But, there is one matter I had overlooked, and that I want to refer to. We have appointed Mr. Preston as superintendent of immigration. If it was necessary to have such a man and he were a good man for the place, we would expect that he would increase the numbers coming from that part of the world in which he carried on the work. But, what are the results ? We got from countries other than the United States in 1899. 32.59S immigrants, while in 1900, we got only 29,197, or 3,401 less. These are

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CON

Uriah Wilson

Conservative (1867-1942)

Mr. WILSON.

the facts, if we may believe the reports of the department. What is the advantage of having appointed Mr. Preston, if we have

3,000 fewer immigrants now that he is full-fledged as our representative, and has spent nearly $5,000 in a year ? The fact is, we have had to provide a place for Mr. Preston, as for hundreds of others since hon. gentlemen opposite came into office, and I think that is the only excuse that can be given for his appointment at all.

Now, I wish to read from a little history of the Doukhobors about the circumstance under which they left Russia. They wanted to get the same privilege in Russia that they get in this country-to be exempted from military service. But, the Russian government said : No ; if you are going to stay in this country, you will have to do as the rest of us have to do ; you will have to perform your share of the duties falling upon the whole body of citizens. When they got leave to go, they had to sign a document, which I will read :

That they leave the frontiers of Russia at their own expense ; and that before leaving they sign an agreement never to return within the borders of the empire, understanding that in the case of non-compliance with this last point the offender will be condemned to exile to remote places.

That shows in what esteem they were held in their own country. I venture to say that Russia was very glad to get rid of them, because they had been a source of great trouble. They had been asked to comply with the laws of their country, and they refused. Of course they suffered by reason of refusing. You may say that their suffering was for conscience sake. But, it is very strange to me that men take these fads, and seem to be entirely unable to reason out what their duty is or what they should do as citizens of a country. These people have had to sign an agreement never to go back to Russia under penalty of being-banished from that country. I am afraid we shall have to take very strong measures with these people, more especially if they persist in their views of marriage. We cannot tolerate the idea of a free-love association in our midst. I do not think the people of Canada, under any consideration, will submit to anything of the kind-that a man can live with a woman for a time, then banish her and leave his children illegitimate. This seems to me outrageous. The authorities of this country ought to insist upon these people complying with our laws or leaving the country.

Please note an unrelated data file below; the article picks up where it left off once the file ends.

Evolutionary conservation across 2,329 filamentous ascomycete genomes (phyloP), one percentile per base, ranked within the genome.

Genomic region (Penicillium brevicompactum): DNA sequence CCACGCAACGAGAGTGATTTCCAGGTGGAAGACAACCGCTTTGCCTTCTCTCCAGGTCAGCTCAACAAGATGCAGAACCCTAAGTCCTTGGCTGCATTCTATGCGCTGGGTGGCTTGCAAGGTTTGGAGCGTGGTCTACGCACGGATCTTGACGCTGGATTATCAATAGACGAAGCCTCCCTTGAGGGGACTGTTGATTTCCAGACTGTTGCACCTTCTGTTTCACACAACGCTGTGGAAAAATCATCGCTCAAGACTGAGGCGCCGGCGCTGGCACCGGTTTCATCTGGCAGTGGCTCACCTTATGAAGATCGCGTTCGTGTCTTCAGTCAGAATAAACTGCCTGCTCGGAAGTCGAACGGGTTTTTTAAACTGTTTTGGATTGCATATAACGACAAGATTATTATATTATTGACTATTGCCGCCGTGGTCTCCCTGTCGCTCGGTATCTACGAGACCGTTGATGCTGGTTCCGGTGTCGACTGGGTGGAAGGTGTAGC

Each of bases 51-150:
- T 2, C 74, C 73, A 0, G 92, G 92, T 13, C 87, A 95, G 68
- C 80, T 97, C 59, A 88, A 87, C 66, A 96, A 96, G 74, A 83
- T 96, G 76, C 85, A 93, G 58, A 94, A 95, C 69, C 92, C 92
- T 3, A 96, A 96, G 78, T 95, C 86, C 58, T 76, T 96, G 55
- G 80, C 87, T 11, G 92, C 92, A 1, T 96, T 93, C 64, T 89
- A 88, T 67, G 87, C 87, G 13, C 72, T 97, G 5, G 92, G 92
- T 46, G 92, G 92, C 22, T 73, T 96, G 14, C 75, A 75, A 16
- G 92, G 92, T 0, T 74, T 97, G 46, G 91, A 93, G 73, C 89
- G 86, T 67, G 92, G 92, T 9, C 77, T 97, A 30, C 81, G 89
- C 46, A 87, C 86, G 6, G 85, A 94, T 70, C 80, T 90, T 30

Now, this government tells us that the only kind of people they are bringing in are farmers and farm labourers. Bast year, in the committee, we went into an investigation of the number of immigrants that came into this country, and, outside of the Doukhobors and Galicians-and I might say that the Galicians have had to be fed by the government, if the reports of the newspapers

are true-the number of immigrants has been comparatively small. The great trouble has been that the government has ignored quality and looked altogether to quantity. Now, what we want is quality more than quantity ; and if we can have only one, let us have quality ; if we can have both so much the better. But, leaving out the Galicians and Doukhobors, we received, in 1899, about

10,000 or 11,000 that mignt be considered desirable immigrants. This year we have not had the pleasure of having any of the officers of the department before us to give evidence on the subject of immigration. We are in hopes that, before the estimates on immigration are taken up, we shall have the privilege of having two or three of these gentlemen before us to give us information if they can, which will enable us to discuss the estimates properly. I find that, in 1899, about one in four of those who were brought into the country settled on the land. In 1900, the proportion was about the same. As to expenditure, we find that, taking into account the appropriations they have asked for the coming year, $445,000, this government has spent in immigration in five years. $1,524,074, as against $876,369 that was spent by their predecessors. Hon. gentlemen opposite may say : We get a great many more than our predecessors did. But, if you have only brought so many more people to the country to loaf around the towns and cities instead of going on the land, I do not see where you have benefited the country. I am afraid, when we come to look for those you are supposed to have got, you will have a good deal of difficulty in finding them. I have here several resolutions passed by the Congress of the Trades and Labour Councils of Canada for several years. These are the people who represent the working classes of this country, and who, I presume, have a good knowledge of their condition. It is true that this government, and the Ontario government, have taken care of two of the most prominent members of those organizations, and in one way have shut their mouths ; nevertheless, I think the views set forth in these resolutions are those held by the working-people throughout this country. I will read first a resolution passed in 1893 :

Moved by Mr. O'Donoghue, seconded by Mr. Glockling,

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An hon. MEMBER.

Who is he ?

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April 12, 1901